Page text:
Assemblymember Simon Passes Bill to Ensure Community Input Before a Hospital Closes

Bill ensures that community has input and health department has a review before a hospital or major department is closed

Albany, NY Assemblymember Jo Anne Simon (D - AD 52, Brooklyn) announced that her Local Input for Community Hospitals (LICH) Act (S3131/A02251) passed the Assembly with bipartisan support. This major piece of legislation ensures that communities receive notice and can provide input and the State Department of Health has oversight before hospitals, maternity or emergency departments are closed. This bill will help address the trend of healthcare facility closures with little to no public comment or public planning. The bill is supported by a broad coalition of healthcare and patient advocacy groups.

Assemblymember Jo Anne Simon said, “The LICH Act is all about patient safety, transparency, and engagement.When SUNY Downstate proposed closing Long Island College Hospital in 2013, the State Department of Health neither notified nor sought input from the surrounding communities that LICH had served for 156 years, including low-income communities of color that had been designated ‘Health Professional Shortage Areas’ by the federal government. The Red Hook and Gowanus communities – literally underwater during hurricane Sandy – were left high and dry by the hospital’s closure. This harmful trend is happening across the state. This bill ensures a role for real community input and state review to protect New Yorkers before hospitals or major departments are closed.”

“When we learned of SUNY-Downstate’s plans to close Long Island College Hospital, my heart sank. The doctors and nurses at LICH had saved my life a few years earlier. I was grateful for their caring expertise and fearful of losing my healthcare professionals,” said Susan Raboy of Patients for LICH. “During our fight to save LICH, we learned that the State Department of Health wasn’t required to disclose the closure plans or engage with the communities it served. I am thankful that Assemblymember Simon hasn’t forgotten how the closure of LICH harmed our communities. With the passage of this bill, communities will have the right to real time information, to have their voices heard, and their healthcare needs addressed.”

“We commend Assemblymember Jo Anne Simon for securing Assembly passage of this important piece of legislation, which will finally give affected communities advance notice and an opportunity to provide comments at a public hearing when a hospital is proposing to close entirely, or shut its emergency or maternity department,” said Lois Uttley, the Manhattan-based Senior Advisor for Community Catalyst’s Hospital Equity and Accountability Project. “More than 40 hospitals have closed across New York State, and others have shuttered their emergency departments or maternity units, leaving people without timely access to needed care in their home communities. COVID-19 has taught us that New York cannot go back to business as usual, with more hospital closings and downsizing.”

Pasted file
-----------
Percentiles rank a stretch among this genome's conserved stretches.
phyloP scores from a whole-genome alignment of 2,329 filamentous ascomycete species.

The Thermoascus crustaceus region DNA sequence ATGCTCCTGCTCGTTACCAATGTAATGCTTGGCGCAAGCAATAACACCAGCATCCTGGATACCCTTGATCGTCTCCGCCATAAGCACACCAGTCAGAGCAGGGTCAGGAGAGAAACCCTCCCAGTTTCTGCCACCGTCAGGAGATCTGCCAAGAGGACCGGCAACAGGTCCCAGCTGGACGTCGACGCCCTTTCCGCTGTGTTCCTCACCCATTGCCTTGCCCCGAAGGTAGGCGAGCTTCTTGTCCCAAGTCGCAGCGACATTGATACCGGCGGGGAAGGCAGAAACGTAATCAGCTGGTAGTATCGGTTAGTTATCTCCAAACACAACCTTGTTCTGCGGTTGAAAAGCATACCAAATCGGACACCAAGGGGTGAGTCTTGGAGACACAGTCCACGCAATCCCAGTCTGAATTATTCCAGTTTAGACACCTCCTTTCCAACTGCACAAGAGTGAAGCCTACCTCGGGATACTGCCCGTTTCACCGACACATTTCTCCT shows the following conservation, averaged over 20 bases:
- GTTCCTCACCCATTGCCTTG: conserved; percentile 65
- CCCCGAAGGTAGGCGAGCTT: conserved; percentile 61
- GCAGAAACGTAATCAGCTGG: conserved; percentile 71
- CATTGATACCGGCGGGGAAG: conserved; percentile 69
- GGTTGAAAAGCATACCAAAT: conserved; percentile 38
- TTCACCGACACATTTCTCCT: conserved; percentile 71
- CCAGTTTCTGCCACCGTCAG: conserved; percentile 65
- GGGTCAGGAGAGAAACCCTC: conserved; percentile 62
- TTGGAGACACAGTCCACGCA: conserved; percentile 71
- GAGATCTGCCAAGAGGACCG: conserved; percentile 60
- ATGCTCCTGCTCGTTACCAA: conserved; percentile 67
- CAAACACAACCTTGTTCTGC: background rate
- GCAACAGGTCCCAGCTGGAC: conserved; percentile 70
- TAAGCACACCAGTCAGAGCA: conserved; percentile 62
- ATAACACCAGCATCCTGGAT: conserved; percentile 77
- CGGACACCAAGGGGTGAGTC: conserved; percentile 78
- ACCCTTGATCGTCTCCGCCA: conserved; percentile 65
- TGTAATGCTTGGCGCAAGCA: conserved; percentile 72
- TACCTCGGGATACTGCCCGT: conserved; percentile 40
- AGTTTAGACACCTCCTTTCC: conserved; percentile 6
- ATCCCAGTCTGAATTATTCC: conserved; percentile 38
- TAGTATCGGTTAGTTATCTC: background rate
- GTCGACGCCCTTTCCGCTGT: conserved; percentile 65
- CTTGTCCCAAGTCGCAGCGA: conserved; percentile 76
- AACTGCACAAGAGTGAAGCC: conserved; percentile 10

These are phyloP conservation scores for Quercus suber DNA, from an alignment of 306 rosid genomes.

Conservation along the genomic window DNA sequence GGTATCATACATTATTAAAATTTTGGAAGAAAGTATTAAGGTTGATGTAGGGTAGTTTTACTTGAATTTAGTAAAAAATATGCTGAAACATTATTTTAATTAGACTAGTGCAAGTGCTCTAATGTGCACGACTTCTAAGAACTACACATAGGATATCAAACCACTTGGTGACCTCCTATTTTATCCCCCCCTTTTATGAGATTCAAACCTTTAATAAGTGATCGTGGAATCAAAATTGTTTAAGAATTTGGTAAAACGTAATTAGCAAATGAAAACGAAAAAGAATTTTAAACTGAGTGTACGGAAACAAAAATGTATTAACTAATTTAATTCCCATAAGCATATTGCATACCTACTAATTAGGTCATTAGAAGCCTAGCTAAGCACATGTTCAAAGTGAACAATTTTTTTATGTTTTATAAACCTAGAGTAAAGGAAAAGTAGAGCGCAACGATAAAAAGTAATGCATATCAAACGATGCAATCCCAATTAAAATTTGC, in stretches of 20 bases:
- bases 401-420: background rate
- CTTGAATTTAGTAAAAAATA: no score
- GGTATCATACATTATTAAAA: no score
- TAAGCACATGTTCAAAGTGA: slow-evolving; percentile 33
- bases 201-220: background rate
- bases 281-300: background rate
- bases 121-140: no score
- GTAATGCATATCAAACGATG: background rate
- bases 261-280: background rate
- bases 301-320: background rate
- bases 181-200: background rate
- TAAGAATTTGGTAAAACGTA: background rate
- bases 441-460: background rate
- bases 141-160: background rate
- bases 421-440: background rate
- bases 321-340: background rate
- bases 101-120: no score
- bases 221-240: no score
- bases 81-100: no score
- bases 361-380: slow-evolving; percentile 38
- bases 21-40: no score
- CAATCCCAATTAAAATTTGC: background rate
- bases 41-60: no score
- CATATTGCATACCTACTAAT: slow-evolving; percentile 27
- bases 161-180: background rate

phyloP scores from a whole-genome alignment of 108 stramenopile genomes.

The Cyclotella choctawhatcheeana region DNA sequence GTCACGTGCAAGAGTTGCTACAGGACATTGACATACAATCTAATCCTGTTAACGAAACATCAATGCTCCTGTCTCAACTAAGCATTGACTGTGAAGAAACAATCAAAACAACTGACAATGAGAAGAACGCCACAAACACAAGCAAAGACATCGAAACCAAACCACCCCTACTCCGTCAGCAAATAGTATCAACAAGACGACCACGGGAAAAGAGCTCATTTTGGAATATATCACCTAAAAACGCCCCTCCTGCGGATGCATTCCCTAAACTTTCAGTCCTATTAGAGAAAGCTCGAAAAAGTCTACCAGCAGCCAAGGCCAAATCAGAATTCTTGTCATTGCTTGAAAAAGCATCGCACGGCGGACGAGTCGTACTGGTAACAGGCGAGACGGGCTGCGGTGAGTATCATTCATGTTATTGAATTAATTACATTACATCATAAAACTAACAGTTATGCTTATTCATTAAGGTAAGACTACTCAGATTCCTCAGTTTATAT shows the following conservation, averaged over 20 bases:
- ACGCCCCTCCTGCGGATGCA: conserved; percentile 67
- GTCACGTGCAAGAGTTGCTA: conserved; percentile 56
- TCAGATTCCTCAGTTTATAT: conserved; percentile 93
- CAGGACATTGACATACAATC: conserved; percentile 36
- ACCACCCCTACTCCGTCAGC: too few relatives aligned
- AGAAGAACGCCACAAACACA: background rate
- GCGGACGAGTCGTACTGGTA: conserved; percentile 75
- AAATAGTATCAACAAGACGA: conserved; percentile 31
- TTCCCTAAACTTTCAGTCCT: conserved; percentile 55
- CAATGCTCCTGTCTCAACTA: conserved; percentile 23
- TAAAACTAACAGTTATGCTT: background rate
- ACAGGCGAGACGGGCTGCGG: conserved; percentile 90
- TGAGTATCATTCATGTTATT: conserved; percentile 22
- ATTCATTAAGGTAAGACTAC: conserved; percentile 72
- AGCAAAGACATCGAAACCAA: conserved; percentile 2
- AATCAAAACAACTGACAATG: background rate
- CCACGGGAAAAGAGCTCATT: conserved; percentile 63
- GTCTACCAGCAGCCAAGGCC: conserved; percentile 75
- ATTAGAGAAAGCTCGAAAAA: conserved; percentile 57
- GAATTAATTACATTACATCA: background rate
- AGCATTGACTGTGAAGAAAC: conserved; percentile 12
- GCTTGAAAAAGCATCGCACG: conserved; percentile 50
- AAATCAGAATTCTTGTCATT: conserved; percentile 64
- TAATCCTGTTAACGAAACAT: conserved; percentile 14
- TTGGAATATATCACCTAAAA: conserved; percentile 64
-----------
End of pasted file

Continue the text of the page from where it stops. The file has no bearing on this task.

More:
“Communities should absolutely have a say beforehand on what happens to the hospitals that serve their communities, and not just after that fact when there’s little that can be done,” said Mark Hannay, Director of Metro New York Health Care for All.  “We thank Assemblymember Jo Anne Simon for sponsoring the Local Input for Community Hospitals Act and her leadership moving it forward.We commend the Assembly for passing it, and now look forward to working with the Senate to assure that communities’ voices are heard.” 

"People across our state deserve the respect of knowing when their local hospital may close and be given an opportunity to weigh in. Medicaid Matters New York, which represents the interests of historically-underserved people covered by Medicaid, applauds Assemblymember Simon for her leadership on this issue," said Lara Kassel, Coalition Coordinator, Medicaid Matters New York

Background: Link to 4/4/2022 Bill Debate (1:46:40-2:18:08). The LICH Act would require notice to the public, local elected officials and relevant agencies within 30 days of an application by a hospital to close, and mandates that a public forum be held at least 60 days before the proposed closure date. It would require the production and website posting of a complete copy of the application for closure as well as a written report regarding anticipated healthcare impacts to the surrounding communities, measures taken to lessen those impacts and a forum to seek input from the community regarding the impact of a closure on their healthcare needs.It allows the commissioner to approve a hospital closure application only if the needs of the community and impacted stakeholders, including access to emergency medical care, can be adequately met. And, under this bill, the commissioner would not be allowed to close a hospital without a thorough community input process in keeping with the timelines set forth in the bill.

In the court case surrounding the closure of LICH,the court said that the current laws and regulations governing hospital closures is "unconstitutionally vague." This bill seeks to address this issue.